What it is: IZECHURN is a redesign of our original hand-operated milk churner for ghee making (Agricultural Mechanization in Asia, Africa, and Latin America, 40(4): 34-37, 2009), that saw no up-take because it was not designed with women operators in mind. The original design was not female friendly–not ergonomically and culturally appropriate. The redesign was accomplished using a human-centered (participatory) approach with groups of women from two dominant ethnolinguistic groups of Bantu and Nilotic of Uganda and its usability was tested. The success of this project taught us lessons about human-centered design, now well entrenched in all the teaching and work we do.


The problem it solves and impact: In many sub-Saharan African countries, smallholder dairy farming is a significant source of employment and income. The dairy markets in these countries are separated into two main channels: an informal and a formal channel. In the informal channel, typically commanding over 75% of the market, the morning milk can be taken to markets because it is daytime and people can safely travel. However, the evening milk is either wasted or processed into lower-value products because it is highly perishable and cannot be kept fresh until the next morning, when it is safe to travel (smallholders have no access to electricity and night travel is unsafe). This evening milk problem has been identified to be acute in nine sub-Saharan countries of Ethiopia, Kenya, Malawi, Uganda, Madagascar, Tanzania, Rwanda, Burundi, and Zambia, and in many other developing countries. Ghee is one of the lower-value products that are made from the milk to reduce the evening milk postharvest loss. Unfortunately, the traditional ghee production process involves a labor-intensive and time-consuming churning process that is predominantly done by women in guards. IZECHURN reduces labor up to 8-fold and expanded the range of uses to include children and husbands due to its simplicity. In addition, IZECHURN significantly reduces the undesirable health effects, like pain in knee-joints. Based on the experience with the churner, a six-item “survival guide” has been proposed to complement human-centered design guiding principles for facilitating the generation of solutions in low-resource settings.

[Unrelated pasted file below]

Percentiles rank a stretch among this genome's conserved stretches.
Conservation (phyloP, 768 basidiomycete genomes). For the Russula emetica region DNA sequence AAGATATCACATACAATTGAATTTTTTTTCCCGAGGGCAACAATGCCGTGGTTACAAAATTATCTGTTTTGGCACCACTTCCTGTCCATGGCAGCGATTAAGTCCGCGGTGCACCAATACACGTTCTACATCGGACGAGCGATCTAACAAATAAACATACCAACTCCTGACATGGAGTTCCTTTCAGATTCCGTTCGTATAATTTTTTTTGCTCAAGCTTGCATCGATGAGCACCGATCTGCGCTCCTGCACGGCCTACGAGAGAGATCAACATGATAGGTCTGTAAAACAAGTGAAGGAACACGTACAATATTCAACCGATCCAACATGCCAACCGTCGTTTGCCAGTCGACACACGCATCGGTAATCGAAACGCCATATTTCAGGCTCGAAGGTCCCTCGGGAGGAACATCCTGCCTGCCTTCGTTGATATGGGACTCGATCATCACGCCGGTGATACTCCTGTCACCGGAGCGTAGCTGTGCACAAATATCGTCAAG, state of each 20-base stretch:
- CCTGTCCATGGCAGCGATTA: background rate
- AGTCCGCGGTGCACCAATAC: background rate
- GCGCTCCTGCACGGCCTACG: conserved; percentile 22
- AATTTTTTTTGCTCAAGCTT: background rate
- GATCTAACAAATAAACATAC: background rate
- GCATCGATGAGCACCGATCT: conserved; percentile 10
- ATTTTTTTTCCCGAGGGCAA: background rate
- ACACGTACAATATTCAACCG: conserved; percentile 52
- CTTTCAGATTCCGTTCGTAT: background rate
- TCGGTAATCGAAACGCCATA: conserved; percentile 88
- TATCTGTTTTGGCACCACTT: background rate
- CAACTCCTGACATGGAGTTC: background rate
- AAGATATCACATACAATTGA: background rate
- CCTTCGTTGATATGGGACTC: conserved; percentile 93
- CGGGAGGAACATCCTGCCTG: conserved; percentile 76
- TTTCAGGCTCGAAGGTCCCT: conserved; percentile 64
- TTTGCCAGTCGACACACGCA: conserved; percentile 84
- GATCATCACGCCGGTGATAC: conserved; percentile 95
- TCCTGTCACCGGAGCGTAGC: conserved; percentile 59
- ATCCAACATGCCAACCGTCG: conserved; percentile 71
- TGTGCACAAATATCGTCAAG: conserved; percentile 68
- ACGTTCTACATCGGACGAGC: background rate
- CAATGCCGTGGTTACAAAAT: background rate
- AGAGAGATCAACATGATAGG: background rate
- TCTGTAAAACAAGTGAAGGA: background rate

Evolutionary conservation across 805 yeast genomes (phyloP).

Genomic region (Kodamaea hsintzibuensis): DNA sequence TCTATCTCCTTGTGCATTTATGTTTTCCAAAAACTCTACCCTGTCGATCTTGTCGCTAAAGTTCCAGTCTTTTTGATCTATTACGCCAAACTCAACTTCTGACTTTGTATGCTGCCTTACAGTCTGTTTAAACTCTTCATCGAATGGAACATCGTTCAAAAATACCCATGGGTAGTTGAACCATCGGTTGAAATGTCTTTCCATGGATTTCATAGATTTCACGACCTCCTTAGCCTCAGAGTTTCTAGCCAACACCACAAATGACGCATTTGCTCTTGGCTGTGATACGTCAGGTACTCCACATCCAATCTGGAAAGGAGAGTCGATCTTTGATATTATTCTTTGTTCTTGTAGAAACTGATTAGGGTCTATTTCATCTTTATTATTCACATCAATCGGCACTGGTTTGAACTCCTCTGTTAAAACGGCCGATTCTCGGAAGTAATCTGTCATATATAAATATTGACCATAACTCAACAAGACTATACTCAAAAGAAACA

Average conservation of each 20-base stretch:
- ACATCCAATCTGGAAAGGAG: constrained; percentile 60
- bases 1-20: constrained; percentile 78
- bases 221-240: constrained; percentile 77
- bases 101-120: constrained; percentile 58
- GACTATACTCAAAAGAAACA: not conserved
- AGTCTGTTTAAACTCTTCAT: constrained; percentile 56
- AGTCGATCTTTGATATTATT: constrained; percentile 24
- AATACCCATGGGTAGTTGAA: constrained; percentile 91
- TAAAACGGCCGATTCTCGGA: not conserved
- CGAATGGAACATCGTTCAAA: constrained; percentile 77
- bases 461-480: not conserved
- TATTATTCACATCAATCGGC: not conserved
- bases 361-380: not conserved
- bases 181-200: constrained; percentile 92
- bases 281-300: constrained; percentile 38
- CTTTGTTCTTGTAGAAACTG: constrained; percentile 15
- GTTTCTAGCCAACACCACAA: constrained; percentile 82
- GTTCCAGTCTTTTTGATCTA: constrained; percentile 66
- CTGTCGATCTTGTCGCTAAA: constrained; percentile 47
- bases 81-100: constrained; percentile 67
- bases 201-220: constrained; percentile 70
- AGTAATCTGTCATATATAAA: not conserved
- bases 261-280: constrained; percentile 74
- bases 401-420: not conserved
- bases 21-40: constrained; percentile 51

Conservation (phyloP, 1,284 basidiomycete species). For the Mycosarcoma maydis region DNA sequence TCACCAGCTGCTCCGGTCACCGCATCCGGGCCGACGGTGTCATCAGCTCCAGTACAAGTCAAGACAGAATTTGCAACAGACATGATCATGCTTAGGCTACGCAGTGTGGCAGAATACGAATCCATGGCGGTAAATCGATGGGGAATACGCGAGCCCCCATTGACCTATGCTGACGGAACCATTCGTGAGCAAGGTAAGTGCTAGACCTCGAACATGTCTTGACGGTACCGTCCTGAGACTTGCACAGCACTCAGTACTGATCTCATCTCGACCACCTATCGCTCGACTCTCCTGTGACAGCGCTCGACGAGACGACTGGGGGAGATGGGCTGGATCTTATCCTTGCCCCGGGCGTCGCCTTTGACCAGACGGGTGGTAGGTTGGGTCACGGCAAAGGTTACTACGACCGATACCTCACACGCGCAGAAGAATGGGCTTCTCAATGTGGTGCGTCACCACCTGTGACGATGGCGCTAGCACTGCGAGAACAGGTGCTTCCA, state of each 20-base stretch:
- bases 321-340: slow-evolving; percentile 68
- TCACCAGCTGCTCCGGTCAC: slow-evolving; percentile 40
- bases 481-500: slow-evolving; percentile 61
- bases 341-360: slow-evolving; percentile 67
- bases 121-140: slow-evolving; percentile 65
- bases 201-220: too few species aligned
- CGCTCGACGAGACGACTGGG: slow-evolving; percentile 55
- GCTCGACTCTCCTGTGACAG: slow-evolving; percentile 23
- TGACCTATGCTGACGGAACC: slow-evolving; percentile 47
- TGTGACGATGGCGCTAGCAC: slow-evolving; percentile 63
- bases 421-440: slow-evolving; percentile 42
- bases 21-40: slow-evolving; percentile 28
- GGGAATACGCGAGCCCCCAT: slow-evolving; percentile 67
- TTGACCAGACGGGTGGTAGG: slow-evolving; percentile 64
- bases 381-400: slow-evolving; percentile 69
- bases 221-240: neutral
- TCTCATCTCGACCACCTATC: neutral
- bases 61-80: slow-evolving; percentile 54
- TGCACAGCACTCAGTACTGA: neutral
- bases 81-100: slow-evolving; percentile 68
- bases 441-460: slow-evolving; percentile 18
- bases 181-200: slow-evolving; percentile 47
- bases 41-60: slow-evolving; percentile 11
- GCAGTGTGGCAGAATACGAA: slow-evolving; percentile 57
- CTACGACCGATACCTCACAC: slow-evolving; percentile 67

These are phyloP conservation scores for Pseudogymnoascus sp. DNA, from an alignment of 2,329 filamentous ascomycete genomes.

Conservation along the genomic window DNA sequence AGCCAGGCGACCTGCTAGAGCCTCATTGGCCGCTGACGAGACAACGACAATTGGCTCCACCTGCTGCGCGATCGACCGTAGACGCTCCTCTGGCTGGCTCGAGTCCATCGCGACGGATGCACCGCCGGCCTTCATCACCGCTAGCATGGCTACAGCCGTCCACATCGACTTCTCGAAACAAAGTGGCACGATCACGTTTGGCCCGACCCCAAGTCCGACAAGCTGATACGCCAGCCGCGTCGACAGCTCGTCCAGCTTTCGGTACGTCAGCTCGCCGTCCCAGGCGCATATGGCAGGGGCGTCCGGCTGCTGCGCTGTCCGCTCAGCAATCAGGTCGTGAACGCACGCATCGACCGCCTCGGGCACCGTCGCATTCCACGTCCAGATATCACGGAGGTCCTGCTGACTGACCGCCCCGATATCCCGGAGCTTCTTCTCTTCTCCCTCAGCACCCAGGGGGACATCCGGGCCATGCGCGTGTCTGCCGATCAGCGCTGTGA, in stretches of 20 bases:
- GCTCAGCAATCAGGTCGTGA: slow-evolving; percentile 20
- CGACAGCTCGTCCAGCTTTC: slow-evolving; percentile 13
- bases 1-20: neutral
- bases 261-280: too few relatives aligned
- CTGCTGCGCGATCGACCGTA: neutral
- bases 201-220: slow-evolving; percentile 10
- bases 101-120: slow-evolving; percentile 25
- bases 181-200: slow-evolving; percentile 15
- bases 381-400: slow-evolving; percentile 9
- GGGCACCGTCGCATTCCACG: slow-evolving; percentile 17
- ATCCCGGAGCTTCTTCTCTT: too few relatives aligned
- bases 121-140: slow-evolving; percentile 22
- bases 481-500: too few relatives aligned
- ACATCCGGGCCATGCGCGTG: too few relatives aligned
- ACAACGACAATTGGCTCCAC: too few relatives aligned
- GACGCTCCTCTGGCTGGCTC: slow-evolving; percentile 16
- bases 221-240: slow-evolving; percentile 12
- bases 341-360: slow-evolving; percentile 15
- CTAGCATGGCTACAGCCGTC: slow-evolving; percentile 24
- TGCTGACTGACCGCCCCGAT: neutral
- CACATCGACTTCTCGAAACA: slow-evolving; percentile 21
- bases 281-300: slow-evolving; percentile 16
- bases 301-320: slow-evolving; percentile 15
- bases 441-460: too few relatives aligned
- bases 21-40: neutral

The delivery business model: IZECHURN is manufactured and marketed in Uganda by Thermogenn. Typical customers are groups of women – self-organized – who collectively own the IZECHURN and take turns churning their fermented milk for ghee making. They may combine their ghee and sell to singe buyer, who takes the product to urban markets. Some of these women groups may belong to a savings group, which facilitates payment of the product through mobile money. Tens of IZECHURNs have been sold to single farmers, who tend be rural, but with many more cows that the typical smallholder farmer. These farmers typically pay for the product in full outright.